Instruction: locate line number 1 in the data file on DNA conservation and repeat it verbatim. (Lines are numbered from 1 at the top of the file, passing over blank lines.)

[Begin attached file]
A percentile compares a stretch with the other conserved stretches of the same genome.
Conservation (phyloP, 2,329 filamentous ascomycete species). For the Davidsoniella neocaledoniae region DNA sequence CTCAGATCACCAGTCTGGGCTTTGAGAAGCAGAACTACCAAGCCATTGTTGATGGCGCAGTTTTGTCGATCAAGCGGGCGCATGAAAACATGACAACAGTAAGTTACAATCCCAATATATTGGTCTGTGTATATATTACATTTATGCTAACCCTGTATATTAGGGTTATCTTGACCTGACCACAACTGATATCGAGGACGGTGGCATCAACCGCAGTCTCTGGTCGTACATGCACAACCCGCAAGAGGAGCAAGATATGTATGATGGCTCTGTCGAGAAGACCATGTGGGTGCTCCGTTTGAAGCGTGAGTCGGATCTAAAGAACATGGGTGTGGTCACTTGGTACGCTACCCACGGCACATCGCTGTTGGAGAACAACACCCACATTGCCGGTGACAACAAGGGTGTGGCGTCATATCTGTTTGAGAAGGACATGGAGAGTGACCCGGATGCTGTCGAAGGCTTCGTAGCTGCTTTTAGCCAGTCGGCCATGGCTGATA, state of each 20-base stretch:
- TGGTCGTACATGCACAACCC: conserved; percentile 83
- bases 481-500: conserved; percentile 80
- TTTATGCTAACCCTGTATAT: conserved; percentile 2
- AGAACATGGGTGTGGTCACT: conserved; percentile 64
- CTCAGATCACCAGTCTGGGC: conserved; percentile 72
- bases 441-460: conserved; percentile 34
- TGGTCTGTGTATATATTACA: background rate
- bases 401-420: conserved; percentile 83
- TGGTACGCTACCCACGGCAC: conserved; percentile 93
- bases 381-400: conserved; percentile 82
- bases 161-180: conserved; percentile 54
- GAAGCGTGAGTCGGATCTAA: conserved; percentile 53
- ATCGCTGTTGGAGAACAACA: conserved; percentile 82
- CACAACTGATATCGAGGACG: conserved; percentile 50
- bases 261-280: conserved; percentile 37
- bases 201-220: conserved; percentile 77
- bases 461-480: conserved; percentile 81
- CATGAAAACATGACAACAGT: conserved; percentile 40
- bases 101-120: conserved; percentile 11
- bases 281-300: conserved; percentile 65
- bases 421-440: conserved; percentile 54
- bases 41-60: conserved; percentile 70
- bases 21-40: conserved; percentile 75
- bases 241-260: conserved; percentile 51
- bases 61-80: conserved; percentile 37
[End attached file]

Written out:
A percentile compares a stretch with the other conserved stretches of the same genome.